The .22 Long Rifle is what’s known as a rimfire cartridge. This means that during the firing sequence, a striker or firing pin impacts the rim of the cartridge instead of a primer to ignite the powder in the case. You may see reference to rimfire suppressors, and these are ideal for use with .22 Long Rifle ammunition. Over the past 10 years, most rimfire suppressors will also handle rimfire magnum length cartridges such as .22 Winchester Magnum Rimfire (.22 WMR) or .17 HMR (Hornady Magnum Rimfire). A few can even handle .22 caliber centerfire rounds on the smaller side such as 5.7x28mm, .22 TCM, or .22 Hornet.

5.56/.223 CALIBER

The next size up in bullet caliber is for those suppressors labeled in the rifle caliber size as 5.56 or .223. For the most part, these are intended for rifle calibers like .223 Remington or 5.56 NATO. These are the most common calibers for AR-15 rifles, carbines, and pistols. This size suppressor will comfortably handle the rimfire calibers previously mentioned as well as the smaller centerfire rifle calibers like 5.56 or .223.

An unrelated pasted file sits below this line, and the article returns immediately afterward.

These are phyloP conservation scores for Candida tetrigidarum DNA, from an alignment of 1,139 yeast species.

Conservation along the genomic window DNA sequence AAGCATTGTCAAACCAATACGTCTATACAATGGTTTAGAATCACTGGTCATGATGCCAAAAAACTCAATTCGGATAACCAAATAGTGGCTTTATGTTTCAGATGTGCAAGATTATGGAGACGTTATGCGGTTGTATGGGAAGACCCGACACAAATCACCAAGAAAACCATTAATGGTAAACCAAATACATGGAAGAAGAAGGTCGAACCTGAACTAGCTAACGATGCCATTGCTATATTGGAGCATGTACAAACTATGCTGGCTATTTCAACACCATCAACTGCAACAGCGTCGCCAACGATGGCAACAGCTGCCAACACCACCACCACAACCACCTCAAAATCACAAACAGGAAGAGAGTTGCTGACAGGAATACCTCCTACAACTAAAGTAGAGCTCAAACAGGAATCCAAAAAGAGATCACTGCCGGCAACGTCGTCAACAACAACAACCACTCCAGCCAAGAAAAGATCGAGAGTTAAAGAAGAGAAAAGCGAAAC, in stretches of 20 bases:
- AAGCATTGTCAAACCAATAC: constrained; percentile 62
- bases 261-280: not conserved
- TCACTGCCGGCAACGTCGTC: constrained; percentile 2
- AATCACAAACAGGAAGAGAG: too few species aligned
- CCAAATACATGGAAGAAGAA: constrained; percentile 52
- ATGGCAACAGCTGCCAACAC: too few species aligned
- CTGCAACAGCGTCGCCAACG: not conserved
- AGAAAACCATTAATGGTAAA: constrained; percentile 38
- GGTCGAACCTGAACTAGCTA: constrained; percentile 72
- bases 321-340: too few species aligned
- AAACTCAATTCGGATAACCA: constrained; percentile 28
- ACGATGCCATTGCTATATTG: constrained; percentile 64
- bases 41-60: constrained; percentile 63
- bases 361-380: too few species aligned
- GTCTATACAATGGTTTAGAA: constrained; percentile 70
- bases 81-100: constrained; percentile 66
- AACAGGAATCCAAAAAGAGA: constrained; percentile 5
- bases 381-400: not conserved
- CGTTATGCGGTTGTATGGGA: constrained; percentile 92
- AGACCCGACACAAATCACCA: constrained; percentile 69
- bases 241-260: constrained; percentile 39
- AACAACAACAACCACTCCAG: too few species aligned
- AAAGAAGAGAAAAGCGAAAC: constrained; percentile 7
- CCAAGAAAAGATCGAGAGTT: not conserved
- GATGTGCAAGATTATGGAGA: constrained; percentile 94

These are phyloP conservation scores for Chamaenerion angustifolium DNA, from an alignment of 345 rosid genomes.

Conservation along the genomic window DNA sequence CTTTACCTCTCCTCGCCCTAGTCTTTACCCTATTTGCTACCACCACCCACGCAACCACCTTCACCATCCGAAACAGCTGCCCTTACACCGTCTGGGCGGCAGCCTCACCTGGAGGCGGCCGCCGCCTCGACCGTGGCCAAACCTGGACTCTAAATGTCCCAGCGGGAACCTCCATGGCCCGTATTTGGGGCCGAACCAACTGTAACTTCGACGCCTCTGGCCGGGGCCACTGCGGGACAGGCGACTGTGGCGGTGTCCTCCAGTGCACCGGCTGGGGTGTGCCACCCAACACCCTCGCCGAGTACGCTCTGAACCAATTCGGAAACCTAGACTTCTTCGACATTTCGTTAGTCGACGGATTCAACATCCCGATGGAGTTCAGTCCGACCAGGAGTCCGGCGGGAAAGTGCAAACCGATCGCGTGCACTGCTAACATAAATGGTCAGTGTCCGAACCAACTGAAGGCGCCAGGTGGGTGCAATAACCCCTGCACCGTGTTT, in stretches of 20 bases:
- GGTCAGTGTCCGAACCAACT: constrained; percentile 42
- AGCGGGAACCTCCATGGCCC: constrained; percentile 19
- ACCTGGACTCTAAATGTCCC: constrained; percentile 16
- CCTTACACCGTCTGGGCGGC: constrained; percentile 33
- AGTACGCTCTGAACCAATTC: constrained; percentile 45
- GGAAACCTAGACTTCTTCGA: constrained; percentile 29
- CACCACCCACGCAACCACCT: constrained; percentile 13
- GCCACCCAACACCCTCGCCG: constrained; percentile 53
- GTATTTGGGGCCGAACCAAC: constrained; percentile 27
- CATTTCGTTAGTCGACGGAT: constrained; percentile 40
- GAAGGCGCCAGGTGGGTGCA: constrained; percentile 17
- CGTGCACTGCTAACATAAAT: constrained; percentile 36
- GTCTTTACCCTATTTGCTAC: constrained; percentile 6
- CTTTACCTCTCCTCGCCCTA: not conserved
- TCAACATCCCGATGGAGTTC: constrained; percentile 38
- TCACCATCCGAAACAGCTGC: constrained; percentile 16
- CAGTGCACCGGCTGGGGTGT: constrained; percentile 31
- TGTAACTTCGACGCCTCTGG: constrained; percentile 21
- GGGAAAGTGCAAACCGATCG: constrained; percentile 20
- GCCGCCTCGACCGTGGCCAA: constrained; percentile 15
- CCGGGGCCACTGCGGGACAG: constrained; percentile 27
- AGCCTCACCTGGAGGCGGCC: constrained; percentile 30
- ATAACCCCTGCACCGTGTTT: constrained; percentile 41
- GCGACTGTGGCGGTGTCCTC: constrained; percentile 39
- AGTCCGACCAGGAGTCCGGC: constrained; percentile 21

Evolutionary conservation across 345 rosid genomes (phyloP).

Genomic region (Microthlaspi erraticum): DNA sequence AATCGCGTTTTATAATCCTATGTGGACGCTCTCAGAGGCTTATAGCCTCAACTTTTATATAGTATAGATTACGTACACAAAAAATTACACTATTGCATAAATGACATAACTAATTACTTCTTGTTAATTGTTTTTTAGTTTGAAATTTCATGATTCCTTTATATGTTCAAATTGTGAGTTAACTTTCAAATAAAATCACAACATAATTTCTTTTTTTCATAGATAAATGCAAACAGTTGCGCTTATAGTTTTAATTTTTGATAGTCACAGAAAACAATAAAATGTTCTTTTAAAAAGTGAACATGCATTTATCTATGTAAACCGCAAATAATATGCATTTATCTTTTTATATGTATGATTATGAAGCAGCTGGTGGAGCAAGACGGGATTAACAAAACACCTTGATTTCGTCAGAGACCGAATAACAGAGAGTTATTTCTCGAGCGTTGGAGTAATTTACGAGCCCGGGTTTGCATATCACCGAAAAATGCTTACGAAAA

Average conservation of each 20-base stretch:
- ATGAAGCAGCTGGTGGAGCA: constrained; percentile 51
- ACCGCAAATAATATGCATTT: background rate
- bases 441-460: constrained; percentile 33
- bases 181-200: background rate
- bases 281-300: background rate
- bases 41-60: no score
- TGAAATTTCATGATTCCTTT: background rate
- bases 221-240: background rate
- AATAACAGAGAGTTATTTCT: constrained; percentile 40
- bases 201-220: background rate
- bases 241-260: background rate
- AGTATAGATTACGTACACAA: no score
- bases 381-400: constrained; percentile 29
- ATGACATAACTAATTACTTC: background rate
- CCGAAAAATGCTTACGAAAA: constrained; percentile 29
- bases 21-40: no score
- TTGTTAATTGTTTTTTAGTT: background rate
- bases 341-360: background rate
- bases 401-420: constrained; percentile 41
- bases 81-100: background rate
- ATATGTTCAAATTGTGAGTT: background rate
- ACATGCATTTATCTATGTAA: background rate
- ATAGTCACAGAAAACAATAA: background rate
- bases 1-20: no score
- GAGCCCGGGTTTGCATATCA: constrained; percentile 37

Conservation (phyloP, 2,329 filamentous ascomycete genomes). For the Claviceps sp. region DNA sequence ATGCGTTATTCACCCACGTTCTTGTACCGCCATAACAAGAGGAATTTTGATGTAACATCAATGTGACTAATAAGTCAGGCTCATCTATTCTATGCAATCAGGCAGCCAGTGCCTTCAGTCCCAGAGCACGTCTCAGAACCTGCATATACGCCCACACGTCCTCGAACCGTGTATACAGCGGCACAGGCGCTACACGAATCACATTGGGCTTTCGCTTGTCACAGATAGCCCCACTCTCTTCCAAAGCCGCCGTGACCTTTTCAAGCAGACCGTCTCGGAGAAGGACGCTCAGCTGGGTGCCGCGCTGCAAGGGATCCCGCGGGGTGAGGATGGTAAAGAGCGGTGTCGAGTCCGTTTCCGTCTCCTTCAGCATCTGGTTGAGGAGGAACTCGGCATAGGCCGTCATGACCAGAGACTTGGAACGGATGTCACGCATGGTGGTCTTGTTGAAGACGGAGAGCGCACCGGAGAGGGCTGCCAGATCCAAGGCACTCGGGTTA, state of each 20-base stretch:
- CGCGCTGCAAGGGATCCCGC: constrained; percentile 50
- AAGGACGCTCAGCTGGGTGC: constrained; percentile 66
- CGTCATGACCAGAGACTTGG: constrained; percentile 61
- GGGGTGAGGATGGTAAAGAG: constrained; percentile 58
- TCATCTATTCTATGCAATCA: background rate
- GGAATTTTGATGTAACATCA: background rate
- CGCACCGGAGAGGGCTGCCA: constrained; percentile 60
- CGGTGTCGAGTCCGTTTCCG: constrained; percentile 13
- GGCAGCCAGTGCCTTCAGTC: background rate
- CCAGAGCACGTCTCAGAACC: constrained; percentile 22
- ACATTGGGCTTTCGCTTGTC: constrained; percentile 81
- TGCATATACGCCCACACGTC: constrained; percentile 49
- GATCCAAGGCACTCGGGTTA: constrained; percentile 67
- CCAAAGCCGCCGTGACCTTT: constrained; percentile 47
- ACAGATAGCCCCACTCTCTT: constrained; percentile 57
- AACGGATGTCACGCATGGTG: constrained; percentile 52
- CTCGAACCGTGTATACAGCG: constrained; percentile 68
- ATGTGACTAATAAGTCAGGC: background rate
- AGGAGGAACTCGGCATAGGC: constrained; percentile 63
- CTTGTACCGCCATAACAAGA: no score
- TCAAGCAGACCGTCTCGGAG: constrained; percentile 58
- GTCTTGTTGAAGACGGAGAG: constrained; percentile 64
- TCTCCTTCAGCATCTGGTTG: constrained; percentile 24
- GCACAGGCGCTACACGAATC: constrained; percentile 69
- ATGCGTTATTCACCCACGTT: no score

In general, the bulk of .30 caliber suppressors are intended for use on rifles chambered in 308 Winchester or 7.62 NATO. By default, they will handle everything that a .223 caliber rifle silencer can handle with the addition of 300 Blackout in supersonic and subsonic loads, as well as .30 caliber rifle cartridges with lower pressures, such as 30-30 Winchester and 7.62×39. Usually, rifle calibers with smaller diameters such as 270 Winchester, 6.5 Creedmoor, 6.5 PRC, or 6.5 Grendel can be fired safely.

Many .308 caliber rifle suppressors are actually rated for 300 Winchester Magnum, 300 Weatherby Magnum, and even 300 Remington Ultra Magnum. It is of extreme importance to determine if a suppressor will tolerate rifle calibers such as these before they are fired.

Another caliber increasing in popularity for the long-range shooter is the .338 rifle caliber size. Typically regarded as the Cadillac of any line of suppressors, these models were built for the mighty .338 Lapua Magnum and can handle any rifle caliber size with a smaller diameter from rimfire .17 caliber cartridges up through all the belted Magnum rifle calibers as long as the bullet diameter does not exceed 0.338 inches or 8.6mm.